“By mid-October we are planning to open a second registration site at a former federal bank, which will only be for first-time arrivals,” she told Al Jazeera, adding the move was implemented to “help lessen the pressure on the LaGeSo office”.
Hebbinghaus explained when refugees come in on trains from neighbouring countries they are often placed in various refugee centres and each day are bussed together to smaller registration facilities.
But many of those standing outside the LaGeSo office were refugees who came into Germany through means other than government-coordinated trains, and who may be at different stages in the process.
Wasim, a 30-year-old teacher from the southern Syrian city of Deraa, recalled encountering the Islamic State of Iraq and the Levant group on his way out of the country. The fighters detained and interrogated him overnight – asking him questions about his family – before eventually allowing him to continue his journey to Turkey.
From Turkey, Wasim risked the perilous journey by boat to Greece. Once in Europe, he took buses and walked many parts of the journey across Serbia, Bosnia, Croatia and Austria before eventually arriving in Germany.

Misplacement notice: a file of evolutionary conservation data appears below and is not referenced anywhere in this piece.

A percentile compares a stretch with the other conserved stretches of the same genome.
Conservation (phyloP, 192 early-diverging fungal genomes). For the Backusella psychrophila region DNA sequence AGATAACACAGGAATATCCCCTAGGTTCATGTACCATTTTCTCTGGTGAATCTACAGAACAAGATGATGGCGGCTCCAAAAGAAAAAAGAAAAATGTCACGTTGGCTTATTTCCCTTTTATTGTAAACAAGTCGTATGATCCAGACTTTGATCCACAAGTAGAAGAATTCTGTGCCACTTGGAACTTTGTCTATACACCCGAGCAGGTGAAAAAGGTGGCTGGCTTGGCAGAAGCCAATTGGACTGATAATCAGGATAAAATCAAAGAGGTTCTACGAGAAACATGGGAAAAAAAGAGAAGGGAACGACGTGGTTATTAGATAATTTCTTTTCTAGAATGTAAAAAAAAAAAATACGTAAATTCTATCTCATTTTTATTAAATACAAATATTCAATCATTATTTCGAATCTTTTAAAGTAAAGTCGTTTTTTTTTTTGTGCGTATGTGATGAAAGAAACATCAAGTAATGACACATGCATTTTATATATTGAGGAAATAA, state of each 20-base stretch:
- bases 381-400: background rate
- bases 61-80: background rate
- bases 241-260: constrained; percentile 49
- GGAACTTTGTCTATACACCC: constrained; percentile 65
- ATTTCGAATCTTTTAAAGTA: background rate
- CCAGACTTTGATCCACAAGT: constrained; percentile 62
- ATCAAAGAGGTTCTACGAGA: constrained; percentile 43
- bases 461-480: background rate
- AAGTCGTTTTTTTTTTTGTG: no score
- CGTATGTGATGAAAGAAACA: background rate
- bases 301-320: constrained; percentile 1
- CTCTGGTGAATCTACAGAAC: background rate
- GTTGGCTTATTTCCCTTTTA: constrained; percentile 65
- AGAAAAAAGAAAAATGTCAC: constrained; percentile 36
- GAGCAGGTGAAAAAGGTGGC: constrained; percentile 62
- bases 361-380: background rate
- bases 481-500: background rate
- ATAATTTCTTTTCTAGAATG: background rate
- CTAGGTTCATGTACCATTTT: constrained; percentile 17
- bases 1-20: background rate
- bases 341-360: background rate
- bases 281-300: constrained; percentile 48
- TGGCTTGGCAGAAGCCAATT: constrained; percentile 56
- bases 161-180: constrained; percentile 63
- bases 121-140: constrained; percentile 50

Every day for the last three weeks, he has come to LaGeSo with the hopes of his number being called. “It is almost better to go back to Syria,” he said.
Moussa, 29, has made the trek to the LaGeSo office each day for the last two weeks, despite having a broken foot from a car accident.
“If I wasn’t injured, it would be easier to wait, but people keep hitting my foot,” he said as the Iraqi refugee waited outside with crutches under his arms.
Another Syrian refugee, Samir, 47, who was a lawyer back in Deir az Zor, recalled putting his wife and children on a bus to Damascus before he took off. He hopes to bring his family to Germany once he obtains asylum, but said he’s worried it could take almost a year.
He’s grateful to Germany for opening its doors, Samir said, but frustrated it has taken so long to get settled.